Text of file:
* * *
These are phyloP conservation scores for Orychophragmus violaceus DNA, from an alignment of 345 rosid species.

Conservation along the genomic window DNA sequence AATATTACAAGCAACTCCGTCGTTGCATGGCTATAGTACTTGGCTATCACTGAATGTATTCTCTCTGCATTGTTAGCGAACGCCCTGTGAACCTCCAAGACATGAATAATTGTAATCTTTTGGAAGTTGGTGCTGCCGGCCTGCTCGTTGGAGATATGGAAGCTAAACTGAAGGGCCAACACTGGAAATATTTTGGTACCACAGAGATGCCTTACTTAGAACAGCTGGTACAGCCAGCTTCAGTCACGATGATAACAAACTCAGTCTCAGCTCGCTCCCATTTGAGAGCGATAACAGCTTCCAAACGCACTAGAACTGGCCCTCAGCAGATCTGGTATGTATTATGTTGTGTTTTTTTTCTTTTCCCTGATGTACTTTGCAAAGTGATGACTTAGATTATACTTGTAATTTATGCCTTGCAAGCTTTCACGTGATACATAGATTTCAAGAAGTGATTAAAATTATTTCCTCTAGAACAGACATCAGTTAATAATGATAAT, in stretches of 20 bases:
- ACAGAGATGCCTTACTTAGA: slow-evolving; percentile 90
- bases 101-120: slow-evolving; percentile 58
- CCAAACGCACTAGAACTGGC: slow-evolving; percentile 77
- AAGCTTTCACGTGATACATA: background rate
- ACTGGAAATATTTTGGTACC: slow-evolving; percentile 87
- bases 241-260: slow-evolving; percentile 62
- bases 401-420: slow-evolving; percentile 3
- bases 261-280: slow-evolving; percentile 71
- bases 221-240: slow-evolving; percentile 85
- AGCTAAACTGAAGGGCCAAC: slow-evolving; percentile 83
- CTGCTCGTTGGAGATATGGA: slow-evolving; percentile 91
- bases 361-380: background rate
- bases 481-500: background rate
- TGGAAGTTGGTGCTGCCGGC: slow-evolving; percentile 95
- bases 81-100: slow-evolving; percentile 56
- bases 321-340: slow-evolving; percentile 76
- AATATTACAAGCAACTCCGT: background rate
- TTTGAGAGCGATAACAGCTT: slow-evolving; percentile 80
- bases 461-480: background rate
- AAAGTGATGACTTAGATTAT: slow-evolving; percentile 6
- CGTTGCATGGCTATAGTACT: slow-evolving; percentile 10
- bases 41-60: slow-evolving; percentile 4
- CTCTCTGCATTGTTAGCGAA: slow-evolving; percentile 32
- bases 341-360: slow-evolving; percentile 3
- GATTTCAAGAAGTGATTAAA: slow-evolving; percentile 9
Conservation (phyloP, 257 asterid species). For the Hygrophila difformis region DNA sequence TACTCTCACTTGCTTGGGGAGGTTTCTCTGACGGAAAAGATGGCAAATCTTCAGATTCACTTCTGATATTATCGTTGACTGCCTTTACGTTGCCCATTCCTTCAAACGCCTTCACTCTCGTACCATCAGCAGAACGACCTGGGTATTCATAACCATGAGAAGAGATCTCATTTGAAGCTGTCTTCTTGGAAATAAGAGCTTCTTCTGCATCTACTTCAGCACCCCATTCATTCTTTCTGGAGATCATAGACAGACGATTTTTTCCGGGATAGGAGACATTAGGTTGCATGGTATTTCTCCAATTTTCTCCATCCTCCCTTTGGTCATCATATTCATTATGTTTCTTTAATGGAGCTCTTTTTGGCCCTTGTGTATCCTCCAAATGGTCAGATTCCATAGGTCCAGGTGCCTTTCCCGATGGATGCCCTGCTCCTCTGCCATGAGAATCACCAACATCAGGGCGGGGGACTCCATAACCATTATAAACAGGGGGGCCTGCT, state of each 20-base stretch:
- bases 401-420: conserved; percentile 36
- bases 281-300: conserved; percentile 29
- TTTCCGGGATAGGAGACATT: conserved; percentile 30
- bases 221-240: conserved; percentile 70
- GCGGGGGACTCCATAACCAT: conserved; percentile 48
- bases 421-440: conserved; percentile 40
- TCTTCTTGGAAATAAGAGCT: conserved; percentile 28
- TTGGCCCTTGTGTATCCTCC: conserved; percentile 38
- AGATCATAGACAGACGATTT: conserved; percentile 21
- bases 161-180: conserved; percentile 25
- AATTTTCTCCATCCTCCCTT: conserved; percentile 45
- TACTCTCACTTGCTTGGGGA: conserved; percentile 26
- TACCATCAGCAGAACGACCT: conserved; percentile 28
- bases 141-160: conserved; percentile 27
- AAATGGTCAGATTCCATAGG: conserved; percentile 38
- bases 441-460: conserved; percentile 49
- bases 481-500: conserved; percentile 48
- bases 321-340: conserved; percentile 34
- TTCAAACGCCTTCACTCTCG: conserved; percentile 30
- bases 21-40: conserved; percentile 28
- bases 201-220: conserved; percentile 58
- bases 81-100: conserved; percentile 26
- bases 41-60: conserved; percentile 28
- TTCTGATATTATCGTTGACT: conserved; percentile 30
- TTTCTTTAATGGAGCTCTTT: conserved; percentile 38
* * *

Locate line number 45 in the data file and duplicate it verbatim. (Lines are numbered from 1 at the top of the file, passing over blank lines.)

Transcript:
- bases 481-500: conserved; percentile 48